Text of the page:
Here’s What the Media Thinks Trump Can Learn From These 5 Presidents

While Presidents Day used to be reserved for celebrating the United States’ inaugural leader, President George Washington, it has morphed into a time to look back at all of our nation’s past leaders.

On Monday, various media outlets used the day of remembrance to remind President Donald Trump of the lessons he should heed from his predecessors.

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George Washington, #1:

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In 1789, Washington was elected as the first president of the United States. Without any precedent, Washington was responsible for creating an administration from scratch, and establishing the foundation of the free world.

Although he was surrounded by only a few people, Washington sought the advice of those closest to him. According to a letter he wrote before he began forming the country, Washington asked his advisers, “to impress me with a full, precise, and distinct general idea of the affairs of the United States.”

Early into his presidency, Trump was criticized for not properly vetting his controversial executive order on immigration ahead of time. After it was enacted, the Department of Justice openly questioned the order’s legality.

The Washington Post noted that President Washington acknowledged that many of the new Americans whom he represented still held the fear of a “dictator.” Therefore, he sought advice on his policies, instead of giving off the impression that he ruled alone.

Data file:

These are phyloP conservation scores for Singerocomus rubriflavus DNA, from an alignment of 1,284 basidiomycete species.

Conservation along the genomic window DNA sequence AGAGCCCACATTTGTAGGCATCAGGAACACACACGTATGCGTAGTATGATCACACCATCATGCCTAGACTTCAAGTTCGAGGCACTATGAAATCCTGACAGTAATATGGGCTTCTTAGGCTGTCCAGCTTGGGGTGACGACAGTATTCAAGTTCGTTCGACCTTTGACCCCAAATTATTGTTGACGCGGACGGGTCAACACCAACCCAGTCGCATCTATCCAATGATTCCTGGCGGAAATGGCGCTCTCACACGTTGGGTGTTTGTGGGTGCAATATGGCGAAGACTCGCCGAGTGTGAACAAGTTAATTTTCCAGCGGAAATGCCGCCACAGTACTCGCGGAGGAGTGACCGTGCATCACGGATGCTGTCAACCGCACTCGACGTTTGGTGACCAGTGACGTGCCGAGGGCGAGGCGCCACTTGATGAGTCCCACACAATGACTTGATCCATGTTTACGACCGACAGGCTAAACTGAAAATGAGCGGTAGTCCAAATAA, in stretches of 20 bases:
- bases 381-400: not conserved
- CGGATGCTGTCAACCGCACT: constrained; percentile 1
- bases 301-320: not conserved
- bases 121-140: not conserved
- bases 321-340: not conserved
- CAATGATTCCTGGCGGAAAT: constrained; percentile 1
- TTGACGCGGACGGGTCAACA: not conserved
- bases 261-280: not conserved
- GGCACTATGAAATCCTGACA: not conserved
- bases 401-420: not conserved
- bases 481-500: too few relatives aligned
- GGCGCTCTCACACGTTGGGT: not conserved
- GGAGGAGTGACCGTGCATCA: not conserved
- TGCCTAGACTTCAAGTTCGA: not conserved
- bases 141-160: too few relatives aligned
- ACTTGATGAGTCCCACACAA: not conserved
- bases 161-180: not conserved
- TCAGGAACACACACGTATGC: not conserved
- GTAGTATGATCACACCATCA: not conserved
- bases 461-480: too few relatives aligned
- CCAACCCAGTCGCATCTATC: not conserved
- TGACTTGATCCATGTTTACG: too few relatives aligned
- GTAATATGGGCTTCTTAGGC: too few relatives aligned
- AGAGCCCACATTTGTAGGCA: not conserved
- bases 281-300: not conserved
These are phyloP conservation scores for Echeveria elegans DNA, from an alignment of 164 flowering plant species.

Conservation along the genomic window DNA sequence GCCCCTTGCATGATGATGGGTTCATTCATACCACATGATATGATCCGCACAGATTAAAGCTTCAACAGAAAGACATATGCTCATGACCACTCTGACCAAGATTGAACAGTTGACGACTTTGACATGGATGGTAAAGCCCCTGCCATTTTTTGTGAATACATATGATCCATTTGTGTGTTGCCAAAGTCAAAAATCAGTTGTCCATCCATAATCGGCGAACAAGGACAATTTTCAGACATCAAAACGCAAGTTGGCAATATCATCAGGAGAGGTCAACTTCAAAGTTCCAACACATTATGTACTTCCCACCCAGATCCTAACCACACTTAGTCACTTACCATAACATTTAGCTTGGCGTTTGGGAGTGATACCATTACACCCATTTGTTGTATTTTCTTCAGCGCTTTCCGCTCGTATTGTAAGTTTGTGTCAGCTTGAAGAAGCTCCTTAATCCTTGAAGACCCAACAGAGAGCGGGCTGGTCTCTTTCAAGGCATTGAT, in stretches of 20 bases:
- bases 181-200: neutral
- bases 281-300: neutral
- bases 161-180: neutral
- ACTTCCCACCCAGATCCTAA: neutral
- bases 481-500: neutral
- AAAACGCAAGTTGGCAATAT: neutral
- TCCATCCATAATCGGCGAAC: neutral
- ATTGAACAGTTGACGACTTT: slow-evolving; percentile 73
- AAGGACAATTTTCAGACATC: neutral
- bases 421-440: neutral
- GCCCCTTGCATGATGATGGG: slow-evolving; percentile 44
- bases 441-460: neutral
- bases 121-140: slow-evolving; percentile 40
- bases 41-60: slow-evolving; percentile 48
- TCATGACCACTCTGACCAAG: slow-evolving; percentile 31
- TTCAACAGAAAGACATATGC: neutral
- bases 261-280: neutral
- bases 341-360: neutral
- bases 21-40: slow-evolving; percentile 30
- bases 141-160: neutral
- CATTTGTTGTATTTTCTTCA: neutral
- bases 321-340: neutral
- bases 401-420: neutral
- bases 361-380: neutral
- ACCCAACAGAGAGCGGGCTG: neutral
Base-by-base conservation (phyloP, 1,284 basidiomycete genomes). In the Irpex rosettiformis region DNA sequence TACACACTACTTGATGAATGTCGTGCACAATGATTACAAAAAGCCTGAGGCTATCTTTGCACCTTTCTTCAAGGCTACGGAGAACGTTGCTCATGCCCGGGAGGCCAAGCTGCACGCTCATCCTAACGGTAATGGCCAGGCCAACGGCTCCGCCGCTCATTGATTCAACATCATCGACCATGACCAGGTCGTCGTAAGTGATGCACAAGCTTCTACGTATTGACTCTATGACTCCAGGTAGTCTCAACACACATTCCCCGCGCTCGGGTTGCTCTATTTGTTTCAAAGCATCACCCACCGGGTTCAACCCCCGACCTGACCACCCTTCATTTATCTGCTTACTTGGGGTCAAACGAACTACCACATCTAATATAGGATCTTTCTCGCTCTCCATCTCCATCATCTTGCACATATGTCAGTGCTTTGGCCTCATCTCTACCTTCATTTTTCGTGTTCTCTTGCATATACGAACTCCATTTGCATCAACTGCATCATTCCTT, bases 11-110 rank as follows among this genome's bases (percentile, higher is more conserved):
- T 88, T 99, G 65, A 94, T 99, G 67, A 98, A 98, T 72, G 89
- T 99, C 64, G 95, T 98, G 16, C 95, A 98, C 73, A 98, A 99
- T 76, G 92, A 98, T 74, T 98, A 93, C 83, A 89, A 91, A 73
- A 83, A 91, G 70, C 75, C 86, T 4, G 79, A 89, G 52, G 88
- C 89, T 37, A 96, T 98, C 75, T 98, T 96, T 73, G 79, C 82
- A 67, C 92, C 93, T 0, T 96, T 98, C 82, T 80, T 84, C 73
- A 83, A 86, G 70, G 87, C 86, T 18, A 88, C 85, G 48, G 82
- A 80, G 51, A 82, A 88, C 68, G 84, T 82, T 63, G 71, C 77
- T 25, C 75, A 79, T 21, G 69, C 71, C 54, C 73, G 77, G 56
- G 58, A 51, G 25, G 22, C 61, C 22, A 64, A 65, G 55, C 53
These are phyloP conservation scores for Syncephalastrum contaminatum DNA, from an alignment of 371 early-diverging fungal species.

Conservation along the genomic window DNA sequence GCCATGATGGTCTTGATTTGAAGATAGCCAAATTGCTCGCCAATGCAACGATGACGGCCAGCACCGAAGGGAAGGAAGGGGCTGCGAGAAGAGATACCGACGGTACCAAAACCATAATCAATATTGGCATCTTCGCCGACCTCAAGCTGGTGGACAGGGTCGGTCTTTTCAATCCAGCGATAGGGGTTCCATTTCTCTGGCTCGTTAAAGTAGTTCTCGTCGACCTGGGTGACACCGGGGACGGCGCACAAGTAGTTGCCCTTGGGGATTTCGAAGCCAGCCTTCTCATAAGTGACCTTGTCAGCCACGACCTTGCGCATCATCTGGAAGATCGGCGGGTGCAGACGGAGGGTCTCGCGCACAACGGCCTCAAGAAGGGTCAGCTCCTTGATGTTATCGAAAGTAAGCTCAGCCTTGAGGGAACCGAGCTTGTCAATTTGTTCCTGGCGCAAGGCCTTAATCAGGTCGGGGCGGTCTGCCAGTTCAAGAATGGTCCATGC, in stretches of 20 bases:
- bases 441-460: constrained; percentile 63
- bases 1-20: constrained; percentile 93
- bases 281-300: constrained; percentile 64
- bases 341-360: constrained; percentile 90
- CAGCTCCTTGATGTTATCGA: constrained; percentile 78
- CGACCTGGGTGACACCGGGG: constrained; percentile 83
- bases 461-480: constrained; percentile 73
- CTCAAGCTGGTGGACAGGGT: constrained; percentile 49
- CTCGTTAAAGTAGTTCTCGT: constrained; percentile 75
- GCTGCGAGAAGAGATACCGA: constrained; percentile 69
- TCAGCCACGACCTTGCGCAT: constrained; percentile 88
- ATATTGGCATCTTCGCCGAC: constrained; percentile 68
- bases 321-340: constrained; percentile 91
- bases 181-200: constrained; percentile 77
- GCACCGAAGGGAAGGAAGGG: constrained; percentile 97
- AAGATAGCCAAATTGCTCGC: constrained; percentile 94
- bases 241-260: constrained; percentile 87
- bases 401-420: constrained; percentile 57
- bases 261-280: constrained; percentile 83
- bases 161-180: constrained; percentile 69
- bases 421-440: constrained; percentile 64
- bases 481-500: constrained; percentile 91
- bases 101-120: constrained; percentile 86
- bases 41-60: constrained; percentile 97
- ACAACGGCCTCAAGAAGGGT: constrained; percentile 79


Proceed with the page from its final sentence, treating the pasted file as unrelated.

The article claimed Trump would be better off if he stopped “acting solo without any advice,” and started presenting himself as a representative of the collective will of the people.

Abraham Lincoln, #16:

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Donald Trump campaigned heavily on rebuilding the nation’s infrastructure. Although he’s pledged to invest $1 trillion, Fortune claims there’s a big lesson to be learned from Lincoln’s infrastructure policy.

The 1862 Pacific Railroad Act gave companies the go-ahead to build a railroad that linked the United States from coast to coast. Just as the transcontinental railroad transformed the United States, Forbes believes Trump must use his infrastructure to fix more than “potholes.”

Alan Wolff wrote at Fortune:

He should look beyond potholes and have a vision of a grand accomplishment that will be celebrated in future history books. Perhaps it will take the form of high-speed rail linking cities, or intelligent highways and vehicles (that dramatically reduce the annual automobile death rate and shorten driving times), or state-of-the-art airports.

During presidential debates, Trump referred to America’s airports as akin to “third-world countries,” and a complete revamp that changes the way Americans travel could solidify his infrastructure policy in history.

Franklin Delano Roosevelt, #32:

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The Immigration Act of 1924 established regulations, quotas, and controls for anyone wishing to immigrate to the United States. However, when Adolf Hitler rose to power, FDR circumnavigated that law and ordered the State Department to expedite visas for Jewish refugees.

According to The Hill, he combined German and Austrian quota numbers to enable more people to get allowed in. Although he was criticized for overstepping his power, Roosevelt’s actions reportedly saved some 50,000 people’s lives.